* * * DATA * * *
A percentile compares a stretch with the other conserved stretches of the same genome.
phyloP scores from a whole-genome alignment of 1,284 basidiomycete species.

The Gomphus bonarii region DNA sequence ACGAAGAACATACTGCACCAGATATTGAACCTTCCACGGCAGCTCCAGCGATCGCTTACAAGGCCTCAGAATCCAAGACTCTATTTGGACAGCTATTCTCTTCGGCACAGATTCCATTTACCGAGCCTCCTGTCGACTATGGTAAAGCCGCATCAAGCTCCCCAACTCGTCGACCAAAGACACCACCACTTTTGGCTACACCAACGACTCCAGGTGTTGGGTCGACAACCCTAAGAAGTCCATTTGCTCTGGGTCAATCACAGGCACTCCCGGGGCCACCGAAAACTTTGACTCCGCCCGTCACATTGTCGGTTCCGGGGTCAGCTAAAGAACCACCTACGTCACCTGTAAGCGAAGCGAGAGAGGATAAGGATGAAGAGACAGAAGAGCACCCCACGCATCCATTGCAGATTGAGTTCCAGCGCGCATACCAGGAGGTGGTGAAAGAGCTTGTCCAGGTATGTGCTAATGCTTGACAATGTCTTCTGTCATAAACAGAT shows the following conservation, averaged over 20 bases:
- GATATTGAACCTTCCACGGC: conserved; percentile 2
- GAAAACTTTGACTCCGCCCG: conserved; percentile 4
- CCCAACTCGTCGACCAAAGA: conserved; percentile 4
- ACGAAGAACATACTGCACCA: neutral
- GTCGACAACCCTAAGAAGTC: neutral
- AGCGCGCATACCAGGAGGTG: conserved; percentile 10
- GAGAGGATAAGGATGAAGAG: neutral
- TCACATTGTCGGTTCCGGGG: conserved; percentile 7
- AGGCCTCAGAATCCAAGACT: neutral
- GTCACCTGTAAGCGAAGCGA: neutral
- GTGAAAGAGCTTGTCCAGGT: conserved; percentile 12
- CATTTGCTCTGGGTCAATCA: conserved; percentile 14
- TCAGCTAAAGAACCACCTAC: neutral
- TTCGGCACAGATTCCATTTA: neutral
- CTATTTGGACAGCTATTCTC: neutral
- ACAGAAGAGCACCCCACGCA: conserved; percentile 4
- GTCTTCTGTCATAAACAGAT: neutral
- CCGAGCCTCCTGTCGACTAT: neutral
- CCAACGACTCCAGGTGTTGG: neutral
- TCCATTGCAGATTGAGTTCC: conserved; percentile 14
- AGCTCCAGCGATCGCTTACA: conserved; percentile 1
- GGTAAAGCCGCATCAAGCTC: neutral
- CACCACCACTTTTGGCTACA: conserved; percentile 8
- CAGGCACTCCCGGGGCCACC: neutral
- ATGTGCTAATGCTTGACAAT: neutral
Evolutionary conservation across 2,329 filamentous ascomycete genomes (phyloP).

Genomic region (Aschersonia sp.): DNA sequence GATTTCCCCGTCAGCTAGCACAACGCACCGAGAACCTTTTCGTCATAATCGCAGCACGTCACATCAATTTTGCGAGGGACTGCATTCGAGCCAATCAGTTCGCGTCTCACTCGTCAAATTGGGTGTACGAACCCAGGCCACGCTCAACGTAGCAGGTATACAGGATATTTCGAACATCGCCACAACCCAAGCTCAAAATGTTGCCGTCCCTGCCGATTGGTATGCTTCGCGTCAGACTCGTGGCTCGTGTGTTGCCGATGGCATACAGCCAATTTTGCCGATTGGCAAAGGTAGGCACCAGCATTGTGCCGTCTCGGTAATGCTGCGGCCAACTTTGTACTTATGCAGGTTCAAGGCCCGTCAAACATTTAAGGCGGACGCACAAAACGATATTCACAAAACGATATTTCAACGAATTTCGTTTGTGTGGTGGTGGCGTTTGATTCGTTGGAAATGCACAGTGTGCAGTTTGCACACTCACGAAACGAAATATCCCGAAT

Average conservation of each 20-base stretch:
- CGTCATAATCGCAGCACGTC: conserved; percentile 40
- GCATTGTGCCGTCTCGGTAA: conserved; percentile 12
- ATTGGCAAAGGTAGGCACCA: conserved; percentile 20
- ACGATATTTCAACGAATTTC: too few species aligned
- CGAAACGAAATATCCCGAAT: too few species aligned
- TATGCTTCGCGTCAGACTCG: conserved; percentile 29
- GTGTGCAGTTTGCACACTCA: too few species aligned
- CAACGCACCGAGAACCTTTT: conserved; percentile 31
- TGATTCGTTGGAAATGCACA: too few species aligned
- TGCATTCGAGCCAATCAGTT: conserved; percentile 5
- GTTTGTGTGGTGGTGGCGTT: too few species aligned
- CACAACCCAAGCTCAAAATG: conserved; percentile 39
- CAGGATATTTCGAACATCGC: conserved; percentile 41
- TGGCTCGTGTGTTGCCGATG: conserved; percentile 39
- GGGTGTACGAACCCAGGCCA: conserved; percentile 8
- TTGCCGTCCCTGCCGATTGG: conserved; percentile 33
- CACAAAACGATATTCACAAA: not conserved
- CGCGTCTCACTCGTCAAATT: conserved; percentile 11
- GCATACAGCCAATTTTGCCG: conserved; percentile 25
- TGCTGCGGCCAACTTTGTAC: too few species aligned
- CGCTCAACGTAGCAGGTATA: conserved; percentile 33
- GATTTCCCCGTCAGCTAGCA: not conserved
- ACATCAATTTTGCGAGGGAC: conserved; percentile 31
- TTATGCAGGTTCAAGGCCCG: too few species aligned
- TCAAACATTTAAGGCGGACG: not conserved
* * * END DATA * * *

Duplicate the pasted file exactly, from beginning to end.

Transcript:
A percentile compares a stretch with the other conserved stretches of the same genome.
phyloP scores from a whole-genome alignment of 1,284 basidiomycete species.

The Gomphus bonarii region DNA sequence ACGAAGAACATACTGCACCAGATATTGAACCTTCCACGGCAGCTCCAGCGATCGCTTACAAGGCCTCAGAATCCAAGACTCTATTTGGACAGCTATTCTCTTCGGCACAGATTCCATTTACCGAGCCTCCTGTCGACTATGGTAAAGCCGCATCAAGCTCCCCAACTCGTCGACCAAAGACACCACCACTTTTGGCTACACCAACGACTCCAGGTGTTGGGTCGACAACCCTAAGAAGTCCATTTGCTCTGGGTCAATCACAGGCACTCCCGGGGCCACCGAAAACTTTGACTCCGCCCGTCACATTGTCGGTTCCGGGGTCAGCTAAAGAACCACCTACGTCACCTGTAAGCGAAGCGAGAGAGGATAAGGATGAAGAGACAGAAGAGCACCCCACGCATCCATTGCAGATTGAGTTCCAGCGCGCATACCAGGAGGTGGTGAAAGAGCTTGTCCAGGTATGTGCTAATGCTTGACAATGTCTTCTGTCATAAACAGAT shows the following conservation, averaged over 20 bases:
- GATATTGAACCTTCCACGGC: conserved; percentile 2
- GAAAACTTTGACTCCGCCCG: conserved; percentile 4
- CCCAACTCGTCGACCAAAGA: conserved; percentile 4
- ACGAAGAACATACTGCACCA: neutral
- GTCGACAACCCTAAGAAGTC: neutral
- AGCGCGCATACCAGGAGGTG: conserved; percentile 10
- GAGAGGATAAGGATGAAGAG: neutral
- TCACATTGTCGGTTCCGGGG: conserved; percentile 7
- AGGCCTCAGAATCCAAGACT: neutral
- GTCACCTGTAAGCGAAGCGA: neutral
- GTGAAAGAGCTTGTCCAGGT: conserved; percentile 12
- CATTTGCTCTGGGTCAATCA: conserved; percentile 14
- TCAGCTAAAGAACCACCTAC: neutral
- TTCGGCACAGATTCCATTTA: neutral
- CTATTTGGACAGCTATTCTC: neutral
- ACAGAAGAGCACCCCACGCA: conserved; percentile 4
- GTCTTCTGTCATAAACAGAT: neutral
- CCGAGCCTCCTGTCGACTAT: neutral
- CCAACGACTCCAGGTGTTGG: neutral
- TCCATTGCAGATTGAGTTCC: conserved; percentile 14
- AGCTCCAGCGATCGCTTACA: conserved; percentile 1
- GGTAAAGCCGCATCAAGCTC: neutral
- CACCACCACTTTTGGCTACA: conserved; percentile 8
- CAGGCACTCCCGGGGCCACC: neutral
- ATGTGCTAATGCTTGACAAT: neutral
Evolutionary conservation across 2,329 filamentous ascomycete genomes (phyloP).

Genomic region (Aschersonia sp.): DNA sequence GATTTCCCCGTCAGCTAGCACAACGCACCGAGAACCTTTTCGTCATAATCGCAGCACGTCACATCAATTTTGCGAGGGACTGCATTCGAGCCAATCAGTTCGCGTCTCACTCGTCAAATTGGGTGTACGAACCCAGGCCACGCTCAACGTAGCAGGTATACAGGATATTTCGAACATCGCCACAACCCAAGCTCAAAATGTTGCCGTCCCTGCCGATTGGTATGCTTCGCGTCAGACTCGTGGCTCGTGTGTTGCCGATGGCATACAGCCAATTTTGCCGATTGGCAAAGGTAGGCACCAGCATTGTGCCGTCTCGGTAATGCTGCGGCCAACTTTGTACTTATGCAGGTTCAAGGCCCGTCAAACATTTAAGGCGGACGCACAAAACGATATTCACAAAACGATATTTCAACGAATTTCGTTTGTGTGGTGGTGGCGTTTGATTCGTTGGAAATGCACAGTGTGCAGTTTGCACACTCACGAAACGAAATATCCCGAAT

Average conservation of each 20-base stretch:
- CGTCATAATCGCAGCACGTC: conserved; percentile 40
- GCATTGTGCCGTCTCGGTAA: conserved; percentile 12
- ATTGGCAAAGGTAGGCACCA: conserved; percentile 20
- ACGATATTTCAACGAATTTC: too few species aligned
- CGAAACGAAATATCCCGAAT: too few species aligned
- TATGCTTCGCGTCAGACTCG: conserved; percentile 29
- GTGTGCAGTTTGCACACTCA: too few species aligned
- CAACGCACCGAGAACCTTTT: conserved; percentile 31
- TGATTCGTTGGAAATGCACA: too few species aligned
- TGCATTCGAGCCAATCAGTT: conserved; percentile 5
- GTTTGTGTGGTGGTGGCGTT: too few species aligned
- CACAACCCAAGCTCAAAATG: conserved; percentile 39
- CAGGATATTTCGAACATCGC: conserved; percentile 41
- TGGCTCGTGTGTTGCCGATG: conserved; percentile 39
- GGGTGTACGAACCCAGGCCA: conserved; percentile 8
- TTGCCGTCCCTGCCGATTGG: conserved; percentile 33
- CACAAAACGATATTCACAAA: not conserved
- CGCGTCTCACTCGTCAAATT: conserved; percentile 11
- GCATACAGCCAATTTTGCCG: conserved; percentile 25
- TGCTGCGGCCAACTTTGTAC: too few species aligned
- CGCTCAACGTAGCAGGTATA: conserved; percentile 33
- GATTTCCCCGTCAGCTAGCA: not conserved
- ACATCAATTTTGCGAGGGAC: conserved; percentile 31
- TTATGCAGGTTCAAGGCCCG: too few species aligned
- TCAAACATTTAAGGCGGACG: not conserved